II. THE CAUSES OF THAT POSITIVE UNBELIEF WHICH CONSISTS IN A REJECTION OF THE SAVIOUR. The corruption of human nature is the primary cause of all the particular evils that prevail in the heart or life. To this polluted fountain all the streams of iniquity must be traced. It is the ocean of depravity in the heart that, by its swelling tides, fills so many distinct channels. All men are naturally disposed to reject the testimony of God because they ate born in sin. Therefore all without distinction are called children of disobedience, or of unbelief. There are several things within the sinner himself, and some also of an outward nature, that operate on his mind as causes of that unbelief which is called positive or acquired, or of the continuance and increase of the natural unbelief of the heart, especially as manifested in the rejection of salvation through Christ, to illustrate some of which is our present design. Amongst these arc —
1. Ignorance. This hath been already viewed as an ingredient in unbelief. But it may be also considered in the light of a cause. Acquired unbelief proceeds especially from wilful ignorance. Of this sin Peter accuses the hearers of the gospel, For this, he says, "they are willingly ignorant of." The same complaint is made by the Psalmist, "They know not, neither will they understand; they walk on in darkness."
2. The love of sin. This is naturally supreme in the heart. It must be so indeed, because sin reigns in us. It is impossible that a supreme love of sin and faith in the Saviour should subsist in the same heart, for where faith is it purifies the heart.
3. Attachment to the objects of sense. Man, even according to his original state, from the very frame of his nature, hath a great and intimate connection with these. But this is unspeakably augmented by sin. In the state of innocence the senses were subjected to reason, but now reason is subjected to them. Therefore the whole man, as unrenewed, is denominated from these. He is called the natural, animal, or sensual man.
4. Inconsideration and indifference about the grace exhibited in the gospel. It is given as the character of sinners that they turn back from God, and will not consider any of His ways. Men presumptuously give the sacrifice of fools because they consider not that they do evil.
5. The agency of Satan. He works on the root of unbelief in the heart, and prompts men actually to reject eternal life. Therefore, he is called the spirit that now worketh in the children of disobedience. He makes them view the concerns of eternity as of little moment compared with those of time, and so entangles their minds with the affairs of this life as to make them suspend all serious attention to those of that which is to come. He likewise represents sin as a small matter that they may give themselves no trouble about salvation.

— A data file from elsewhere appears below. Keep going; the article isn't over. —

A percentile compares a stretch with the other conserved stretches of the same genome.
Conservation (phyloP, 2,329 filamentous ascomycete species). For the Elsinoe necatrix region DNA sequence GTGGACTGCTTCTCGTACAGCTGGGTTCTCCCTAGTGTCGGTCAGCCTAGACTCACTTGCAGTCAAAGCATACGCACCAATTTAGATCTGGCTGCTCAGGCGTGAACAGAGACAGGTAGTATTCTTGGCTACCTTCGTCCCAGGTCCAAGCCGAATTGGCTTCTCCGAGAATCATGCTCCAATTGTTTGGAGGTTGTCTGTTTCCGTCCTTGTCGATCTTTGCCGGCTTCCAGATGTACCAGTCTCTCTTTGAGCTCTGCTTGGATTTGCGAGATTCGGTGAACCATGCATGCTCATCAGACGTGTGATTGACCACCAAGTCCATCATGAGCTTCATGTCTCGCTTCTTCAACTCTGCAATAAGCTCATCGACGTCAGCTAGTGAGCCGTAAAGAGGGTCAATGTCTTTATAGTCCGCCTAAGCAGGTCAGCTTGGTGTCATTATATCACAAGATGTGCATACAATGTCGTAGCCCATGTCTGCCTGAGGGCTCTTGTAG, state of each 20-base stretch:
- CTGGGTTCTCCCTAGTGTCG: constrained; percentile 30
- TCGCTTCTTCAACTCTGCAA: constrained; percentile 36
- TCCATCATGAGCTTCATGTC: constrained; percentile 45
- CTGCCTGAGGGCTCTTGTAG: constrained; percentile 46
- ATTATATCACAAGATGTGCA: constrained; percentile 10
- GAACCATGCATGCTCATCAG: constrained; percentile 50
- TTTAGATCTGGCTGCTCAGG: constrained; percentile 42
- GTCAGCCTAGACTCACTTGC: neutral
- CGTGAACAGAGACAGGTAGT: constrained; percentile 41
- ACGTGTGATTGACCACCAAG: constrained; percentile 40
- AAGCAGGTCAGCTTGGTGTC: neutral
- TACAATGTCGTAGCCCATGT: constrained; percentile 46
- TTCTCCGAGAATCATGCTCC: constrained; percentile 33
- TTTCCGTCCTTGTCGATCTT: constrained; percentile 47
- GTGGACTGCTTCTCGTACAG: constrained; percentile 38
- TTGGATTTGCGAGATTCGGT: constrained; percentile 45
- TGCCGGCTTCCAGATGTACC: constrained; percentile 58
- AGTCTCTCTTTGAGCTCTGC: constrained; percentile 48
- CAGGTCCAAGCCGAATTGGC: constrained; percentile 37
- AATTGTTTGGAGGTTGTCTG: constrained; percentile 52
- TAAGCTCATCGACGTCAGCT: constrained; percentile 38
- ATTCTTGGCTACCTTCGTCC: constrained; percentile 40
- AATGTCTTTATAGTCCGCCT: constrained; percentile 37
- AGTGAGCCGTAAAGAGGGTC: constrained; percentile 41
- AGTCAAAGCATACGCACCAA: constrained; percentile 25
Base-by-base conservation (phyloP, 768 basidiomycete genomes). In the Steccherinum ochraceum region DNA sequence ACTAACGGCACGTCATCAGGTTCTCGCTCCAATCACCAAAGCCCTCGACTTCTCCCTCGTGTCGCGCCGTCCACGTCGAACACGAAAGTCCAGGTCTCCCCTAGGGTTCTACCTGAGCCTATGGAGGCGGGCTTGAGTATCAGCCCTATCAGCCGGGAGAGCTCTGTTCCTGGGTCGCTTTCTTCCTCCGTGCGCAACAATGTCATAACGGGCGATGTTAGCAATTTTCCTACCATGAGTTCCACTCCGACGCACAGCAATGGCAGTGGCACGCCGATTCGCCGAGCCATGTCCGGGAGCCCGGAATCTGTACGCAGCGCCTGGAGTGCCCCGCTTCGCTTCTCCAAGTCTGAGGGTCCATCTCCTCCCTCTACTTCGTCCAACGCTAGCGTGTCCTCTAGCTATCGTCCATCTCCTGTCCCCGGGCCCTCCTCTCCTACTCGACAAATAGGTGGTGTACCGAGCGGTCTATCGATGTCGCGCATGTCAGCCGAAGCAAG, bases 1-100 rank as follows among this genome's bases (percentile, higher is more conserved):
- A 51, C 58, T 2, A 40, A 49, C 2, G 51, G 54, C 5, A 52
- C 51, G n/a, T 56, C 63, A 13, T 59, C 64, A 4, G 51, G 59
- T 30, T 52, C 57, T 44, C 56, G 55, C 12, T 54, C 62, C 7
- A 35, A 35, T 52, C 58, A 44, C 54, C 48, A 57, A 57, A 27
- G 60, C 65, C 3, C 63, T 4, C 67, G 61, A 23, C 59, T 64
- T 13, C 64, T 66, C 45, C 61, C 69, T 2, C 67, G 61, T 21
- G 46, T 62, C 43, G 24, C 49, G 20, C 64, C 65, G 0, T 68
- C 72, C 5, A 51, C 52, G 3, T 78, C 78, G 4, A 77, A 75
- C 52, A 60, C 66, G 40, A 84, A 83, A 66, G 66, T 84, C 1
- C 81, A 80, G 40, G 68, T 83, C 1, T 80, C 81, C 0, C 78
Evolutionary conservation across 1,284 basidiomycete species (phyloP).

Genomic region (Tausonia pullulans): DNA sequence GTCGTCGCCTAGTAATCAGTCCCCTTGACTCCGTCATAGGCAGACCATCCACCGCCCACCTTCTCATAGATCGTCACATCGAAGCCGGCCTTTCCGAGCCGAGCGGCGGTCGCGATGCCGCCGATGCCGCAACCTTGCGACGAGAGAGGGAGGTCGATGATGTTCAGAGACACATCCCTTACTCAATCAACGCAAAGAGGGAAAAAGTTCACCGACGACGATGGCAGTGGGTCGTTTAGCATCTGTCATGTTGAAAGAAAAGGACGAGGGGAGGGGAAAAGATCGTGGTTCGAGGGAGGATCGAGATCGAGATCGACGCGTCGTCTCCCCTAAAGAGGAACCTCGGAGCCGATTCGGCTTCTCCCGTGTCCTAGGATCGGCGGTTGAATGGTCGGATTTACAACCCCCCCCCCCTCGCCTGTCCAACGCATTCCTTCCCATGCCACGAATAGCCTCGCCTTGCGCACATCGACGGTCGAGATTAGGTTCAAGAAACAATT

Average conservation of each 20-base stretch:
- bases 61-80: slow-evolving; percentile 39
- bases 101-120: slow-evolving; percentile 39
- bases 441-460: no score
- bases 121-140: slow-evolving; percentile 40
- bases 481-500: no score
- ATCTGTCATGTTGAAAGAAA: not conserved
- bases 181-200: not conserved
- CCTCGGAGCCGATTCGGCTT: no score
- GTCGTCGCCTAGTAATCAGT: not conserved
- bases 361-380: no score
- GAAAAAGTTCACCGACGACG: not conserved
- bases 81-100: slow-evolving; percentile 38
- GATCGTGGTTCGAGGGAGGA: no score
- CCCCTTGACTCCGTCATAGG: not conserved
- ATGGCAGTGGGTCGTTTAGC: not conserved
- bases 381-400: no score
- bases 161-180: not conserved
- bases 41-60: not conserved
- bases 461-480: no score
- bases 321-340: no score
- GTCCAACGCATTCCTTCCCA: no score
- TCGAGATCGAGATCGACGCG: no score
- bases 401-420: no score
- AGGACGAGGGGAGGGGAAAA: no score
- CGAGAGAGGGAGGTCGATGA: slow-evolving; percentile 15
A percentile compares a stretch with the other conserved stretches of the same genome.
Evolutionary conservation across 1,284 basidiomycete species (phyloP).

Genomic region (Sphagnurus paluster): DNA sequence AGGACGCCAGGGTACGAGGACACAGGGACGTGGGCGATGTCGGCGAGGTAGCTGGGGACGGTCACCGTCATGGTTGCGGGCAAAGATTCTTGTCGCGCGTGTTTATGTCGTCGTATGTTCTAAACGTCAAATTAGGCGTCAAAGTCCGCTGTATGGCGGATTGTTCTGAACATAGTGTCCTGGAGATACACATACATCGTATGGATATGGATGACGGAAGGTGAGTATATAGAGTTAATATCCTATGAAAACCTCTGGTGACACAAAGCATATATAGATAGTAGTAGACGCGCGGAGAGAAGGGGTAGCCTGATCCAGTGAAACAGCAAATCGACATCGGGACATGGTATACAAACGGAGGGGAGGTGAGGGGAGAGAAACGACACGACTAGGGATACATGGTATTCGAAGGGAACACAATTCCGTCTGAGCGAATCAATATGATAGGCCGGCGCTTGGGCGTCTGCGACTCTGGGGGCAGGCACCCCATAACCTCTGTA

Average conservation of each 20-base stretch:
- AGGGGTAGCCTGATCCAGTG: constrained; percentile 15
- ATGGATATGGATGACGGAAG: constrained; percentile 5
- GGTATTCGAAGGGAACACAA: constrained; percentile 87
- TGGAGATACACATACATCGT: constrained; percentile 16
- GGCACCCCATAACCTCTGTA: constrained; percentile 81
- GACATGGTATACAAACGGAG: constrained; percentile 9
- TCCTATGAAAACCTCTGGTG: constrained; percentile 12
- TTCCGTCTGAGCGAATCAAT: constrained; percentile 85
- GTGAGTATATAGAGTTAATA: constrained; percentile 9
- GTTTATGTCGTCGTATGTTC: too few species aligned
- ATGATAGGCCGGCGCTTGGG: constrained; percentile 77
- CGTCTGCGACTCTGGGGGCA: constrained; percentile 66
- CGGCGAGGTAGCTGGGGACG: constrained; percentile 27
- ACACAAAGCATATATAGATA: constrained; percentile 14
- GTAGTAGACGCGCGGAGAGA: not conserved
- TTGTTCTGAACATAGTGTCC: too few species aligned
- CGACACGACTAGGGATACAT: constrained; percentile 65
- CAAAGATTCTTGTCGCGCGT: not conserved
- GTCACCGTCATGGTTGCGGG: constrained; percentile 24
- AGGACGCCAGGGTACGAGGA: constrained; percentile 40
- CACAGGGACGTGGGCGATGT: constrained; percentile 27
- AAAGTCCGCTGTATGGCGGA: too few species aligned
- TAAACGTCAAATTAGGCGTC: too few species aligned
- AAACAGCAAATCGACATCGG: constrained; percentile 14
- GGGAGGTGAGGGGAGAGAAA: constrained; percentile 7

6. The love of the world. The pleasures, riches, and honours of this world swell so much in the sinner's eye that he views all eternal objects in a diminished light; he considers them as of no consequence, as unworthy of his pursuit.
7. The fear of suffering. This hath o[ten proved a snare. We have frequently perceived its influence in preventing a confession of Christ, and where it continues to overpower the mind it as really prevents a genuine faith in Him.
8. Lastly, perhaps the most powerful cause of unbelief is the pride of man. This natural principle in its influence in the heart directly opposes faith. It discovers itself in a variety of ways. It appears as a pride of reason, of wisdom or learning, of will, of righteousness, and of strength. Are these, then, the causes of that unbelief which consists in a rejection of the Saviour? It must undoubtedly be your duty, depending on Divine grace, to give all diligence to counteract their operation.For this purpose —
1. Labour to attain a real acquaintance with the truths of God. While you are assiduous in acquiring a doctrinal knowledge of them let it be your special aim to know them experimentally and practically in their power on the heart and life.
2. Supplicate the power of Divine grace for destroying the reign of sin in your hearts. It is the work of the Spirit to accomplish this by creating you again in Christ Jesus.
3. Endeavour to get your hearts loosed from sensible objects. Consider their insignificance, and the unspeakable value of those that are spiritual.
4. Despise not the grace that is in your offer. To recommend it to your attention you are assured that it is abundant, for "where sin hath abounded, grace did much more abound." You know not how soon you may be deprived of the offer. Consider the danger of continuing to refuse it. There remaineth no more sacrifice for sin.
5. Beware of listening I o the suggestions of Satan. His name tells you what he is — an adversary. Be not ignorant of his devices. And this is his great device to keep men at a distance from Christ. Some he prevails with one way, some another. But whatever method he take, if he can effect this, his great object is gained. The more that Satan instigates you to reject Christ, the more earnest ought you to be to embrace Him, for he desires nothing so vehemently as to deprive God of His glory and you of salvation.
6. Pray for deliverance from this present evil world, from the love and from the fear of it. It does not merit your love, for it makes no worthy return. Why should you fear the world? It cannot really hurt you. The utmost it can do is to kill the body.
7. Be denied to yourselves. How dangerous is it for a professed disciple to deny his Master? But whence are any chargeable with this aggravated sin? It is just because they have not learned to deny themselves.
(John Jamieson, M. A.)
Parallel VersesKJV: Take heed, brethren, lest there be in any of you an evil heart of unbelief, in departing from the living God.